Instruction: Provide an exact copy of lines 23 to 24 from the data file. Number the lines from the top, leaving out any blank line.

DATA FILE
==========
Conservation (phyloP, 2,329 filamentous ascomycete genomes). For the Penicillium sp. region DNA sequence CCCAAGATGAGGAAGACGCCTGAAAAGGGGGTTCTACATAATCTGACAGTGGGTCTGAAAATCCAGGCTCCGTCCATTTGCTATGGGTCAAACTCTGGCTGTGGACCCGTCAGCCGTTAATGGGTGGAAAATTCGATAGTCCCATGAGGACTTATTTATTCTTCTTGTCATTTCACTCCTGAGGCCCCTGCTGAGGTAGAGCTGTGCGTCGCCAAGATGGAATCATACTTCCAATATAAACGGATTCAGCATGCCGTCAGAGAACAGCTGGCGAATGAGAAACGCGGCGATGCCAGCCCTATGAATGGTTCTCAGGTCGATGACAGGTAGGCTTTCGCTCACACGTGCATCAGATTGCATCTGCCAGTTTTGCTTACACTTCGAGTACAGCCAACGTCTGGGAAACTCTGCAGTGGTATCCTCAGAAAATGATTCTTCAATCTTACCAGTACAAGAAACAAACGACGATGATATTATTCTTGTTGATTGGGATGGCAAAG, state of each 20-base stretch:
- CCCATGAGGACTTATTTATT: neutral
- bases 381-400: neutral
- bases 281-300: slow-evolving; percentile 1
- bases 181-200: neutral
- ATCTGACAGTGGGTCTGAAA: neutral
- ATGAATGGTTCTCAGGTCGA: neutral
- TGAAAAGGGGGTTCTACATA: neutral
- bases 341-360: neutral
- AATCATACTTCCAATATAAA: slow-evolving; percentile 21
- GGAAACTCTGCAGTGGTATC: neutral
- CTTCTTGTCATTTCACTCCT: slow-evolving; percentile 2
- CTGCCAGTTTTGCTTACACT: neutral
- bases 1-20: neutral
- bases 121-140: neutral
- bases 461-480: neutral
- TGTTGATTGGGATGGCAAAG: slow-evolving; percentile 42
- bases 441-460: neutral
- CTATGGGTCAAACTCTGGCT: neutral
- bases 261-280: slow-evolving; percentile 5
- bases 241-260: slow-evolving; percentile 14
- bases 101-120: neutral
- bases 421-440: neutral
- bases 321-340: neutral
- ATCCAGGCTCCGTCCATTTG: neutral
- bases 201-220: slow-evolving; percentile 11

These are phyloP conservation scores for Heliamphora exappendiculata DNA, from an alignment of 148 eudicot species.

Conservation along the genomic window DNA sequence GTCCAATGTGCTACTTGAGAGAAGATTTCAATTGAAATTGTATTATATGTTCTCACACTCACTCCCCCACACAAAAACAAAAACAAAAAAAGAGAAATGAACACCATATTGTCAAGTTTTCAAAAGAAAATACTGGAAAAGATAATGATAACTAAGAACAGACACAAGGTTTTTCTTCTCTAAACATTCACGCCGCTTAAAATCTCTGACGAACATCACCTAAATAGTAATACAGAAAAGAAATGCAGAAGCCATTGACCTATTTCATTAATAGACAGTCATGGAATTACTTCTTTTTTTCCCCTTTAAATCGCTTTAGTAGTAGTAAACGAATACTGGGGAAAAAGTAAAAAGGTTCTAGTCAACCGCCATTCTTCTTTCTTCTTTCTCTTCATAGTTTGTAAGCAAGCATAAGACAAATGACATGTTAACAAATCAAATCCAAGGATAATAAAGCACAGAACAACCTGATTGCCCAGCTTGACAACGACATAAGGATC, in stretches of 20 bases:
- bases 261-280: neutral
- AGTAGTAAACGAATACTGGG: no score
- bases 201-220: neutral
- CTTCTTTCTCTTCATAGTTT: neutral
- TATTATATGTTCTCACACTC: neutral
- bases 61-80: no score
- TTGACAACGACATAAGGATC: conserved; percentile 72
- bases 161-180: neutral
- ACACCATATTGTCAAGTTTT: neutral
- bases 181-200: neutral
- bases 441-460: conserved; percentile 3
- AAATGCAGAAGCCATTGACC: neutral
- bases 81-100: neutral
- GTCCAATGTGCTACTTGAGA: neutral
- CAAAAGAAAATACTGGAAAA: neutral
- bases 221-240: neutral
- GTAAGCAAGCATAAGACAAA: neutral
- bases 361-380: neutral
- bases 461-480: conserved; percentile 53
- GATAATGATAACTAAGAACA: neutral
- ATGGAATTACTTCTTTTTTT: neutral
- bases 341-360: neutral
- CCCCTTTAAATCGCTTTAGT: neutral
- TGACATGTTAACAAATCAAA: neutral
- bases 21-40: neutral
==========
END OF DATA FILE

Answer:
- bases 421-440: neutral
- bases 321-340: neutral